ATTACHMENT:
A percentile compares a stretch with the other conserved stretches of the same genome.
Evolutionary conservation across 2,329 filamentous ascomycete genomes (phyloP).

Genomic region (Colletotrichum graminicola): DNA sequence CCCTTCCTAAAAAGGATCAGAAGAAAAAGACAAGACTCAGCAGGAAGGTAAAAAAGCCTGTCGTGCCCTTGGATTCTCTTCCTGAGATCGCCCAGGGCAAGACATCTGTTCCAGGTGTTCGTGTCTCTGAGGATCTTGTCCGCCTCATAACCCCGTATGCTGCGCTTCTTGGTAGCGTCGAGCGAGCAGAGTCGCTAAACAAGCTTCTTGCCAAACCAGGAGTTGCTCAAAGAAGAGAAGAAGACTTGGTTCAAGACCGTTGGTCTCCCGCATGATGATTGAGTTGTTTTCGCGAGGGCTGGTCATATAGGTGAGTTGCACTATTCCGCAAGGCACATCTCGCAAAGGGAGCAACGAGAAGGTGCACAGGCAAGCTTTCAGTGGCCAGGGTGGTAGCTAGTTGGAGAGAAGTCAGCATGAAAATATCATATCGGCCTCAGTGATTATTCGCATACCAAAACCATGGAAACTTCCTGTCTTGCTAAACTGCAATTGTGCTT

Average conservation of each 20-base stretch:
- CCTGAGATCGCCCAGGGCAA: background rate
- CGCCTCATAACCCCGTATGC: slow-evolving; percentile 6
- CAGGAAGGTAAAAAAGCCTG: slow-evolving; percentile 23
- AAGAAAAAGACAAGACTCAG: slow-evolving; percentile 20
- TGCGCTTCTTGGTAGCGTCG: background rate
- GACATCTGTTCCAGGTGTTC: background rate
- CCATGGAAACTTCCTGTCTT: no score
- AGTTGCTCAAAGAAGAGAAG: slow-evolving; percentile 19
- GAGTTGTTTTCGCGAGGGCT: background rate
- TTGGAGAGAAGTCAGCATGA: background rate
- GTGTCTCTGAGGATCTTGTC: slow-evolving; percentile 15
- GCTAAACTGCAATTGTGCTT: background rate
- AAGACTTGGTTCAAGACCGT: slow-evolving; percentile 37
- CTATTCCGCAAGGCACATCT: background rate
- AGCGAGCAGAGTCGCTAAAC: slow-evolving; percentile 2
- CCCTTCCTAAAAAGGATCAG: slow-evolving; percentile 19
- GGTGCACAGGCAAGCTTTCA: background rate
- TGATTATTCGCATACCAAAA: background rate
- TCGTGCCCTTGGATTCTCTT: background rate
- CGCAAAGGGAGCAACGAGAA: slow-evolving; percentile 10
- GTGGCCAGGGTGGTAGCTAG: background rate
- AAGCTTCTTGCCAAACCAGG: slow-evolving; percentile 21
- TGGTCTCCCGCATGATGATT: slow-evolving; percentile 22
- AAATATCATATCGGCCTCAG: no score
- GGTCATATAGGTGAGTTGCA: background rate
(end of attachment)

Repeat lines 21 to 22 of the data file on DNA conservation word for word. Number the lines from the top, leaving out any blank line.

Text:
- GGTGCACAGGCAAGCTTTCA: background rate
- TGATTATTCGCATACCAAAA: background rate